extension, knee flexion
Achilles tendon
Buttock, posteromedial thigh, post medial
Knee flexion, great toe flexion
Lateral hamstring
General Exercises
• Practical exercise to go through general
exercise advise for patients with acute and
chronic LBP
• Discussion on role of Physiotherapy
• Core stability
• Pilates and Yoga
• Referral Guidelines to Neurosurgery for Patients with Simple Lumbar or
Cervical Discogenic/Degenerative Spinal Disease
• Who Should be Referred?
• Acute severe radicular arm or leg pain, not showing any improvement with
conservative measures (such as physiotherapy) by six weeks following onset.
Note that some improvement is likely to imply eventual resolution without
requirement for surgery. Pain will be in a nerve root distribution. Neurological
symptoms (paraesthesia, numbness and/or muscular weakness) will be in a
nerve root distribution and normally exacerbated by cough and/or movement.
Progressive neurological symptoms and/or severe radicular pain are
indications for urgent referral.
• Refractive longer term radicular pain (i.e. greater than three months)
significantly interfering with lifestyle, disturbing sleep, or causing extended
periods off work.
• Significant spinal claudication, (i.e., radiating leg pain/paraesthesia/numbness
coming on with walking and distance-limiting). Pain progression is normally
from buttocks to the periphery. Relief is gained by rest and bending forwards.
Neurological symptoms (paraesthesia, numbness and/or muscular weakness)
also resolve with rest. Peripheral pulses are normal.
• Patients with signs of myelopathy. All patients should be referred, whether
asymptomatic or not, with positive long tract signs or when an MRI has been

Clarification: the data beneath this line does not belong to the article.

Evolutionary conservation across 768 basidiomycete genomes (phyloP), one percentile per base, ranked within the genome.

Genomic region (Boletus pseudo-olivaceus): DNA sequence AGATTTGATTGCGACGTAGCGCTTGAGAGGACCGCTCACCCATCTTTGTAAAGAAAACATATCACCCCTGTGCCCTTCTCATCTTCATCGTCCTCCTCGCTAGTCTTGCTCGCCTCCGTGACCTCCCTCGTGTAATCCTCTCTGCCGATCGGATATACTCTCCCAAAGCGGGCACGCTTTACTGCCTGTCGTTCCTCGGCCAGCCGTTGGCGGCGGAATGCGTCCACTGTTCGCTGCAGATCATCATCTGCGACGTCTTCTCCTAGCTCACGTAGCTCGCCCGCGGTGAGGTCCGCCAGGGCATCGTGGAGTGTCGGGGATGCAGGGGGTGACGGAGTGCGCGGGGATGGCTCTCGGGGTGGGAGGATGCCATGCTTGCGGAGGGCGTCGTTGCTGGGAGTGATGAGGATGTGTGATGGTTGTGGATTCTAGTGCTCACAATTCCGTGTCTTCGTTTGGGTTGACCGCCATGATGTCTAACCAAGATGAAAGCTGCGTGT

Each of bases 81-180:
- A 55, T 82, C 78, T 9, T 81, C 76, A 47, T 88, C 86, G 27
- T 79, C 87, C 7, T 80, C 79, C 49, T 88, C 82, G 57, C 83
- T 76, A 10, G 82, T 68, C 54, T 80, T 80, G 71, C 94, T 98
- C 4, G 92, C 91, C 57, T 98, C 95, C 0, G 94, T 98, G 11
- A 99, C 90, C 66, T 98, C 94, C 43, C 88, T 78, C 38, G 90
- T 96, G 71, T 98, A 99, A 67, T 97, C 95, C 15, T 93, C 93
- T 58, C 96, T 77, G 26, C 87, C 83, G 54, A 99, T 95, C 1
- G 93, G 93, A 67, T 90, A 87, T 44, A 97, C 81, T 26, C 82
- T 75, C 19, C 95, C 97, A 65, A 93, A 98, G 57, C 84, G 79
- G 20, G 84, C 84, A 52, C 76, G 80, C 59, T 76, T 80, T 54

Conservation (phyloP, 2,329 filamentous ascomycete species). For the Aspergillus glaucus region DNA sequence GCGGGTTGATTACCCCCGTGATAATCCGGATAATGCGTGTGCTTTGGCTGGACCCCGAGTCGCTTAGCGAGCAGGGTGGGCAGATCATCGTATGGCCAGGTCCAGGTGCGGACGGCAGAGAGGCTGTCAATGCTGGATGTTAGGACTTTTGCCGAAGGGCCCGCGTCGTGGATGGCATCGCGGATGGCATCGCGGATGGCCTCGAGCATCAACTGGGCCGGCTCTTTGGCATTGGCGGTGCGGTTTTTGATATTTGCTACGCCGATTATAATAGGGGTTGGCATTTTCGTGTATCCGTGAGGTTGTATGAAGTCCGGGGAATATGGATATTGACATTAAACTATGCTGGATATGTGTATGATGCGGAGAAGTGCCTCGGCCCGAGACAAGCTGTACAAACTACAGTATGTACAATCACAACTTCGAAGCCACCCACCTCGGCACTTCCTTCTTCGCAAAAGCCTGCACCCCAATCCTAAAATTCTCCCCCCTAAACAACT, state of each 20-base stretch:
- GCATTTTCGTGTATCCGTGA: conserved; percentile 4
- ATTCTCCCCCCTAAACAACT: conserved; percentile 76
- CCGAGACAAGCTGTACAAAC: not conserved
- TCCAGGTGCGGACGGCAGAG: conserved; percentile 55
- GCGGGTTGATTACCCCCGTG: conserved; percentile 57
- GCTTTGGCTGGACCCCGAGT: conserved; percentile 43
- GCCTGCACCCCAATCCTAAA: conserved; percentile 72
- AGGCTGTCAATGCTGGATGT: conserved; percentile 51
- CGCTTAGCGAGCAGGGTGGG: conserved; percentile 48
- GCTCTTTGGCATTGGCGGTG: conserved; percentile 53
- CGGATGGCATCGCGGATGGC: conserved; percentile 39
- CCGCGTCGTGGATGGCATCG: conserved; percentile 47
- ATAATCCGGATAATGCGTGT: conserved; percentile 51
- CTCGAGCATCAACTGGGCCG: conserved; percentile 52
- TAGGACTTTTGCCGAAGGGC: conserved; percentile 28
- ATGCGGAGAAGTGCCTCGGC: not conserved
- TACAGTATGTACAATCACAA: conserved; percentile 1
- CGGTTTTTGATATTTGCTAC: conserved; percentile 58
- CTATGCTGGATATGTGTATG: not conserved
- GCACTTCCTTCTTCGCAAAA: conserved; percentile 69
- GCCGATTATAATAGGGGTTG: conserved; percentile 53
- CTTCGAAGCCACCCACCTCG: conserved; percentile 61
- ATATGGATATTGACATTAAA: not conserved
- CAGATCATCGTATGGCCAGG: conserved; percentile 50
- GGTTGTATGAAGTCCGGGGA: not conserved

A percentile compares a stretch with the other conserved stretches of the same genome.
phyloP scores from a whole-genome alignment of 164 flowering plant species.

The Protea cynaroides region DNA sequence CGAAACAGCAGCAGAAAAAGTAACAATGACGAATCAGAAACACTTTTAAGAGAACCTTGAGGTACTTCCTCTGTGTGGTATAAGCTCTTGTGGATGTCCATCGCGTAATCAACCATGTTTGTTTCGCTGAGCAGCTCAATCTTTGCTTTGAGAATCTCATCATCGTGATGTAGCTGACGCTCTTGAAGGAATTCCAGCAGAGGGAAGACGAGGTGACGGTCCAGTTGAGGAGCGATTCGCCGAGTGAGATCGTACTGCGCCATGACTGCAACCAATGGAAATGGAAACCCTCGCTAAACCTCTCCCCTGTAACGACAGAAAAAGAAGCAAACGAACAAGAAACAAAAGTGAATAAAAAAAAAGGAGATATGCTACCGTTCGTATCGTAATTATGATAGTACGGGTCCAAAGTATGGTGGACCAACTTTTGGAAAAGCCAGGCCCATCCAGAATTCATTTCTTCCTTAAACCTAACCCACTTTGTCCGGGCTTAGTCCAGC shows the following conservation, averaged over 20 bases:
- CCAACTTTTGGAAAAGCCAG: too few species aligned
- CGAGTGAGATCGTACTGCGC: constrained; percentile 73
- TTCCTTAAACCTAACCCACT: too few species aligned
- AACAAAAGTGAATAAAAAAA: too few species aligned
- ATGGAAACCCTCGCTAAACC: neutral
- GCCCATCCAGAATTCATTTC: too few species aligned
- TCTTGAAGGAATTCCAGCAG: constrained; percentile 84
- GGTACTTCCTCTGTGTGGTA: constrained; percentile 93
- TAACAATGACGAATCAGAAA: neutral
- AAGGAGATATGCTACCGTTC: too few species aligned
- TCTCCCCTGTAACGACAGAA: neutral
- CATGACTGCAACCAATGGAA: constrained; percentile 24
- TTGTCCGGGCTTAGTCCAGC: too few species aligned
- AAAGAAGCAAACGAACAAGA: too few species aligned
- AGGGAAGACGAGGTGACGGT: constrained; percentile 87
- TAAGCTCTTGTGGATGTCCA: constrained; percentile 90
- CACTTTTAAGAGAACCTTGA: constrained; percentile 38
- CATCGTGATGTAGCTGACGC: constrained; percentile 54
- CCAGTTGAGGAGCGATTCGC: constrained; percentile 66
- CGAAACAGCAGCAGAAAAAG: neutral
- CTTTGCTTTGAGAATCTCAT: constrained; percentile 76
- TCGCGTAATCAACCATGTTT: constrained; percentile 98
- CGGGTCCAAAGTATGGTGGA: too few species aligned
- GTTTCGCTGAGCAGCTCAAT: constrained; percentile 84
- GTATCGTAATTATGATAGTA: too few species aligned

done and where, even in the absence of long tract signs, there is cord signal
change at a stenotic spinal level. Symptoms include numb, clumsy hands,
jumping, stiff legs, falls, poor balance and urinary frequency.
• Who Shouldn’t be Referred?
• Patients with referred pain. For the purposes of differential
diagnosis, referred arm, leg or neck pain is more
generalised in distribution and does not follow a specific
nerve root distribution. Pain does not generally spread
below the elbow or knee.
• Patients with degenerative neck or back pain generally have
no surgically remedial cause and so should not be referred.
Patients should be managed with analgesia, advice and
• Patients with non-specific neurological
symptoms/somatisation disorder. Such patients should be
referred to a neurologist or to the pain clinic.
• Where radicular pain is significantly improving or resolved.
• Where there is residual dermatomal numbness following a
previous radicular pain episode.
• Where the patient does not want any surgery (other than
patients who are considered to be myelopathic).
Any Questions?
Thank you